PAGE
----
It was that “breathless quality” of working in television news that Alisyn wanted to capture in Amanda Wakes Up. She told me she would never have been able to do it if she were working at her current job. While she was writing the book, she was working three days a week as a morning news anchor. “I’d get the kids (then 7-year-old twin girls and a 5-year-old son) off to school and go sit in a comfy chair to write and suddenly I’d hear the bus pulling up. It would be 3:30 and I’d still be in my pajamas!”

To help her navigate her way through writing her first novel, Alisyn told me she took a writing class “with real writers” in Fairfield County where she lives. She found the experience of reading her work in progress aloud to the group invaluable. “They were very kind-hearted, but I could hear the constructive criticism underneath,” she said laughing at the memory. Alisyn also learned to summon up her creativity whenever the opportunity presented itself. “I came to love long airplane flights and three-hour delays were great. I’d pull out the laptop and start typing.”

In the book, Alisyn does a very good job of drawing the reader into the world of television news through some terrific dialogue and engaging, well-drawn characters. I found Amanda’s co-anchor Rob Lahr, who she depicts as handsome, sexy and sexist particularly intriguing. As if on cue, Alisyn’s former co-anchor Bill Hemmer, the last one she worked with at Fox, came up to our table to say hello. So who is Rob based on? “There are certain shades of Bill Hemmer in Rob, but not the sexist part,” said Alisyn. He’s a “composite” of several men she’s worked with her in career.

But, not surprisingly, there is a lot of Alisyn in Amanda. In one of the first scenes Alisyn wrote for the book, Amanda is spending a weekend in the Hamptons when she gets a call from her producer to high tail it over to a nearby town to cover breaking news about a shooter in a hostage situation. Not expecting to be tapped to go on air, Amanda is forced to go live wearing only a T-shirt over her bathing suit.

In real life, it was Alisyn who was spending a weekend at the Cape when she got the news from a friend that John F. Kennedy Jr.’s plane was missing and called into the newsroom. The first reporter on the scene, Alisyn went live in a Chanel jacket borrowed from her producer’s wife over her bathing suit. “It was an unforgettable story. I was on air for ten hours and I stayed for nine days – and had to buy some clothes.” Those types of experiences that foster an esprit de corps among journalists are well used by Alisyn to give the book its insider-y feel and humor. “There is this gallows humor in some of the worst situations. I wanted to capture that. The news never sleeps.”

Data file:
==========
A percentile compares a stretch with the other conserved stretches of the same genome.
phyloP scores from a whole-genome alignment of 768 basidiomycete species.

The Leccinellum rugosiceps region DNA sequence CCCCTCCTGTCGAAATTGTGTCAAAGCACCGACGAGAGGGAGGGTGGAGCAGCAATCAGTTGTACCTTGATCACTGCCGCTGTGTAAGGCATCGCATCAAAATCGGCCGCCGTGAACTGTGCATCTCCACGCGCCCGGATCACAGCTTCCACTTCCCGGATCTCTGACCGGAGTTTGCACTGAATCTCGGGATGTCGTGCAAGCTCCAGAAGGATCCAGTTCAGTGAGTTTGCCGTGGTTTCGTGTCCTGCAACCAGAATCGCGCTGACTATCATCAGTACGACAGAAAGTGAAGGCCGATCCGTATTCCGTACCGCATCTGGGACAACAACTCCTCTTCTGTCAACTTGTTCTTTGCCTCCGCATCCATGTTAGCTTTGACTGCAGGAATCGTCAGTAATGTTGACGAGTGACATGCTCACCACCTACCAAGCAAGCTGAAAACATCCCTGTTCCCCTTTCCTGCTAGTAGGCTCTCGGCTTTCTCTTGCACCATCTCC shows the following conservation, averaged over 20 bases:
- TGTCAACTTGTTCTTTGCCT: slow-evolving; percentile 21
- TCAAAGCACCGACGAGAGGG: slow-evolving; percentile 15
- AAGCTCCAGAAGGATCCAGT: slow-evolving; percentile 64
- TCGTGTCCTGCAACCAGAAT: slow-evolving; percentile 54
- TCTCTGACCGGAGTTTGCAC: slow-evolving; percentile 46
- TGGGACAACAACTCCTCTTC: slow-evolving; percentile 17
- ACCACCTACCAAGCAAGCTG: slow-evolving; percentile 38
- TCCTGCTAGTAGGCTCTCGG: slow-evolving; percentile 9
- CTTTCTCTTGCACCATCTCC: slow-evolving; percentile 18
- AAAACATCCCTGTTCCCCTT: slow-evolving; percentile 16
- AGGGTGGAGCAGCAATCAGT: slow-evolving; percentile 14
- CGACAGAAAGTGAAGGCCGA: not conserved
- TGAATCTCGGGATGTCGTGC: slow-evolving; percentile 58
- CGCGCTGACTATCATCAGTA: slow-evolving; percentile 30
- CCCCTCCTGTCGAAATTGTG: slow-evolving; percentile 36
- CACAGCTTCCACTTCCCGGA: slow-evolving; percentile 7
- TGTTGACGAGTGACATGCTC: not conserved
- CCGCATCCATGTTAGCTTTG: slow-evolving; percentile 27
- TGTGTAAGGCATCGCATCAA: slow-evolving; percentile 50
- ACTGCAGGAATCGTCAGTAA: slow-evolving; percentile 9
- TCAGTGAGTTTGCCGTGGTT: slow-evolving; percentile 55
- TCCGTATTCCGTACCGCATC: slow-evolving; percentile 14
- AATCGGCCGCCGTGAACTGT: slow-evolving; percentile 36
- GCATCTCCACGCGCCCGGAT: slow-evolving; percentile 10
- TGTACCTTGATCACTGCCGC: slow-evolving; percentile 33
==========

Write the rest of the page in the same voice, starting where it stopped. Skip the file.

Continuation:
Alisyn, who was recently nominated for two Emmy Awards (“My first time!”), is having a pretty good month. She’s been making appearances for the book drawing “record crowds” last week at the Barnes & Noble in Westport. And last night it was SRO at the New Canaan library. Tonight, she’s off to Greenwich to be feted at The Perfect Provenance, a luxury boutique, gallery space and café owned by our mutual friend, former publicist Lisa Lori. “I hope the book lives out there in the world for a while,” said Alisyn as she got up to leave. “It’s really a universal story of a young woman navigating her way through her career and what you’re willing to give up for success.”

Here’s today’s Michael’s tables rundown:

1. Barry Frey

2. Leslie Stevens

3. Andrew Stein with Fox News’ Bill Hemmer

4. Esther Newberg

5. Jeane Siegel

6. Joan Jakobson, Mary Murphy and Patrick Murphy

7. Glenn Horowitz

8. Jerry Inzerillo

9. Gus Wenner with his girlfriend, so we’re told…

11. Architect Jeffrey Beers

14. Matt Rich

15. Tom Rogers

16. United Stations Radio’s Nick Verbitsky and Jim Thompson, president of the Broadcast Federation of America

17. Penske Media’s vice chairman Gerry Byrne

18. William Vanden Heuvel

20. Cindy Lewis

21. Clifford Press

22. Lou Forster

23. Drew Schiff

24. Andy Plesser with the EIC of The Drum

25. Tom Goodman and Kenneth Juster, a candidate for US Ambassador to India

27. Alisyn Camerota, Barbara Marks and yours truly.

We’ll be on our summer hiatus for the rest of the month. See you back at Michael’s in September!

[Diane Clehane posts reports from Michael’s restaurant every Wednesday. She can be reached via email at lunch@adweek.com.]